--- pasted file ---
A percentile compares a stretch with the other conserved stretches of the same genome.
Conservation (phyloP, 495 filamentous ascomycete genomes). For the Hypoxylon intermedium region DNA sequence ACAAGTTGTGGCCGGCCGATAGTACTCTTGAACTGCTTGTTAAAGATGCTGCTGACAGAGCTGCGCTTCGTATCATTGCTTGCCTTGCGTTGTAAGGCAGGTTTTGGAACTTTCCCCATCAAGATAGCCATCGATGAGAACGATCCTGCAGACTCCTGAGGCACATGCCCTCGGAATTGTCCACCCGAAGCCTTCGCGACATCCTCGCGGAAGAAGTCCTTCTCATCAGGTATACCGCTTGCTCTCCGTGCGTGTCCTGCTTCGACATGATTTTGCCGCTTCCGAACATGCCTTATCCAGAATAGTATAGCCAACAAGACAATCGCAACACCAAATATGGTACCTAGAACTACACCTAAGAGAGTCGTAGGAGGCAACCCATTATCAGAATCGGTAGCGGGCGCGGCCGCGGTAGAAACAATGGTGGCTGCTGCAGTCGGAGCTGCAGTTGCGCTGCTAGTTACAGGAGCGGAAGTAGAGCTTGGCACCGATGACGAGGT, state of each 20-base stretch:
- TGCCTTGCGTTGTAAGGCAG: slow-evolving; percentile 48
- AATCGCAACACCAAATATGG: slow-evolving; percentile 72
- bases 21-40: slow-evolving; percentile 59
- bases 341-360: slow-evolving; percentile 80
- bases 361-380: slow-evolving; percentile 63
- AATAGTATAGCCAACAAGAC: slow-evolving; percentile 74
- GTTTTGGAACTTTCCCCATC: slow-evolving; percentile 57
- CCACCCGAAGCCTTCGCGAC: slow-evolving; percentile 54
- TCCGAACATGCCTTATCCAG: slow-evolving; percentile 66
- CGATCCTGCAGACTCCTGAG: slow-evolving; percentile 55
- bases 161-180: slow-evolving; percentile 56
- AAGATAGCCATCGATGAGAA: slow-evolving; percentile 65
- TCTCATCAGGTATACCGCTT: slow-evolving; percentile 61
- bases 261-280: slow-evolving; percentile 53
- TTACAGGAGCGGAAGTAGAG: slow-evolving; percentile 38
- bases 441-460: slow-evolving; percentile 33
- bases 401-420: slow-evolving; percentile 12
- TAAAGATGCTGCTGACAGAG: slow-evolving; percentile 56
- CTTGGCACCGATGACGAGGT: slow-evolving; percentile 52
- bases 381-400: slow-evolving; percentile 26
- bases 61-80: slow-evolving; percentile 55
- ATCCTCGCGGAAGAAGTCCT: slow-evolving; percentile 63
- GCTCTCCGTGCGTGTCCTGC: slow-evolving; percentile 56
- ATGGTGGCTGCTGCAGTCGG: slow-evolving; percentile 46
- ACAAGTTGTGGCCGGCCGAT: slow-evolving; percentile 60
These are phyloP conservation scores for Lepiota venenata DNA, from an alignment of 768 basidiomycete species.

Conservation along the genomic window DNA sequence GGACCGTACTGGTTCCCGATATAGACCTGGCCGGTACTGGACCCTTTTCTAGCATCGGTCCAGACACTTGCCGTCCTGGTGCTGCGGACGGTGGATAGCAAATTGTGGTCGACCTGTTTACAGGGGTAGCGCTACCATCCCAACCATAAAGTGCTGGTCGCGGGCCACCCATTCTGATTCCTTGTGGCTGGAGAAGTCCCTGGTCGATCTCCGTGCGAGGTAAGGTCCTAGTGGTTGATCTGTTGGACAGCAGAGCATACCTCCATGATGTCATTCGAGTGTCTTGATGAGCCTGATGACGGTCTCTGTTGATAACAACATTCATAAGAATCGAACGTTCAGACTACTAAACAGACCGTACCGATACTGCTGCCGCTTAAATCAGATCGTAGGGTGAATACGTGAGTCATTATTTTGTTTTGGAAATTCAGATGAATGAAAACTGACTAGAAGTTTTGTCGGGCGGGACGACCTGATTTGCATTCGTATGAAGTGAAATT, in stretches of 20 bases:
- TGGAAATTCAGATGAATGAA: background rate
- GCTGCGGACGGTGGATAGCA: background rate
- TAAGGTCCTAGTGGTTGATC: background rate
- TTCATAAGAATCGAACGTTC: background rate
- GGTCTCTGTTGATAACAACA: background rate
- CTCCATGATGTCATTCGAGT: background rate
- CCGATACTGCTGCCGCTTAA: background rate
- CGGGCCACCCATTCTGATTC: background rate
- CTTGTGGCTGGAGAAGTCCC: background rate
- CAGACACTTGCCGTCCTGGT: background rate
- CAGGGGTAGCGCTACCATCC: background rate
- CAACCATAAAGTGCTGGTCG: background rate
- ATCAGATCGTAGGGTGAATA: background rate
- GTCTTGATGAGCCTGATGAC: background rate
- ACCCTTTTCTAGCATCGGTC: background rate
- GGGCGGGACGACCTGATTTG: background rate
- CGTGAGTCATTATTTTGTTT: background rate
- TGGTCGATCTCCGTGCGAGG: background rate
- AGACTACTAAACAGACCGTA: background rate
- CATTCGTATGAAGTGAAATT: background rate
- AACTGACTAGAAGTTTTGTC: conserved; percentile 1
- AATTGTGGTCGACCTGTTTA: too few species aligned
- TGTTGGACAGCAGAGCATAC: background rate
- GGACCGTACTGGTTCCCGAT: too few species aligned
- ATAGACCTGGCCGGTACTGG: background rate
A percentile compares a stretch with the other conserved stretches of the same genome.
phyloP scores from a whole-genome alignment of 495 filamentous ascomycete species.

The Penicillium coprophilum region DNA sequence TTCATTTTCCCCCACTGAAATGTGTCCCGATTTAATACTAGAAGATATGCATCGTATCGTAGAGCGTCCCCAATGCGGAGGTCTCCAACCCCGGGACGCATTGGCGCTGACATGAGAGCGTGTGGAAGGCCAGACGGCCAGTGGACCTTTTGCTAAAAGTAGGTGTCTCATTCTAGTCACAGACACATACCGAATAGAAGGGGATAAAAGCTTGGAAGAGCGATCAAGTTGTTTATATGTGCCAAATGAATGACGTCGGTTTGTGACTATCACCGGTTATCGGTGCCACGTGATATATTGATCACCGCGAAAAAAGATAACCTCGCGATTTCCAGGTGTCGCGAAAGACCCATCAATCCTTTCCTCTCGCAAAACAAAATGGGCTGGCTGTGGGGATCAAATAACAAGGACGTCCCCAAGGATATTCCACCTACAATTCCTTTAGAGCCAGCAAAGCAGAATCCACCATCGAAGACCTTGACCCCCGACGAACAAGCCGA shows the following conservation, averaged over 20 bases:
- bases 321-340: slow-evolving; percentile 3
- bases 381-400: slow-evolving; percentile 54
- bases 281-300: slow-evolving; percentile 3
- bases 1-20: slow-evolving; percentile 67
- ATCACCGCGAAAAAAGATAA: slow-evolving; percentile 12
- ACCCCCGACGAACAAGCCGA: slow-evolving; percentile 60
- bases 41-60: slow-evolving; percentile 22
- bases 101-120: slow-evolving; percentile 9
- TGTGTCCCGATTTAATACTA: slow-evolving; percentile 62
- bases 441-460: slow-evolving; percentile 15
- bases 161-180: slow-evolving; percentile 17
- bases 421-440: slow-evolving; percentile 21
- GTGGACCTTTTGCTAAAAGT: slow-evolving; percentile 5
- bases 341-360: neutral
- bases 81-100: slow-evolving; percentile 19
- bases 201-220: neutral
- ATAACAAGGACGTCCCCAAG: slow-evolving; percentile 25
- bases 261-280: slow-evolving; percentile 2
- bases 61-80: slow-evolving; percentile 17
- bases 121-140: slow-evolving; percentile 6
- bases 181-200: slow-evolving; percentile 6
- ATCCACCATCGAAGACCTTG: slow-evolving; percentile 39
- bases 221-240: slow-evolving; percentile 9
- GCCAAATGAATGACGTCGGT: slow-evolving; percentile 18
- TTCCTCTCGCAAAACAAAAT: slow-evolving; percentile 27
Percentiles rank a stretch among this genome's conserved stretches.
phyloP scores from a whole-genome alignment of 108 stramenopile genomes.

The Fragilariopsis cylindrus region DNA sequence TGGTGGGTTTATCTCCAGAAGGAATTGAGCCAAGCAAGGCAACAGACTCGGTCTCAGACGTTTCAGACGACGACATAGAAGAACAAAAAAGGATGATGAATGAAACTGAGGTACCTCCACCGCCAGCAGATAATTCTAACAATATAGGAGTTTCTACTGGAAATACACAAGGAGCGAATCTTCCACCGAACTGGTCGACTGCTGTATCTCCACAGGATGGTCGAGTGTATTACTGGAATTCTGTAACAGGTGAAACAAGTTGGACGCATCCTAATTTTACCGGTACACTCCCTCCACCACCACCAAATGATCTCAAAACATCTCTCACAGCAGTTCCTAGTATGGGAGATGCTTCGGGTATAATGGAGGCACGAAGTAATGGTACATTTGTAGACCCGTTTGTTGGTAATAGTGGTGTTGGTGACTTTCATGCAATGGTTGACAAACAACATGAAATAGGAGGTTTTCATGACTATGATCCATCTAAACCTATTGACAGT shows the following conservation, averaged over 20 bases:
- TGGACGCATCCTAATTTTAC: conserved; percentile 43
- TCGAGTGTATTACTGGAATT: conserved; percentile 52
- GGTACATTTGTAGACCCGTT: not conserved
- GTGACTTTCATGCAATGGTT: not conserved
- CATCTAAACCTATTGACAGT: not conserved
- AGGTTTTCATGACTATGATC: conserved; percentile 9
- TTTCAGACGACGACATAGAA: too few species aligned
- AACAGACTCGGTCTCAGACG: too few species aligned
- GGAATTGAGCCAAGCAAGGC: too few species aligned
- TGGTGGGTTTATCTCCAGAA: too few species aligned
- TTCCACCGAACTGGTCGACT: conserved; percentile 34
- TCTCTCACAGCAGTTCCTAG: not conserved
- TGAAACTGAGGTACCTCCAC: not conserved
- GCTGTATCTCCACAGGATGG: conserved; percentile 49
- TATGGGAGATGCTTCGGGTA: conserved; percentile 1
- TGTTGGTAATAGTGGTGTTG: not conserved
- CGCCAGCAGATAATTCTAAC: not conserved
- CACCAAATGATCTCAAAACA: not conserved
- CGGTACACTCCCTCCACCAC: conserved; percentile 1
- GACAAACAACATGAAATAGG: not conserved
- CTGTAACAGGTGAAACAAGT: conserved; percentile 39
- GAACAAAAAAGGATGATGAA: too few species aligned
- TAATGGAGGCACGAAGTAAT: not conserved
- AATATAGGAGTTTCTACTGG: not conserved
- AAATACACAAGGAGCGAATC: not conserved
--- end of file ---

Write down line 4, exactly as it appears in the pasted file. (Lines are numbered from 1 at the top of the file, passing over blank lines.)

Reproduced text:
- AATCGCAACACCAAATATGG: slow-evolving; percentile 72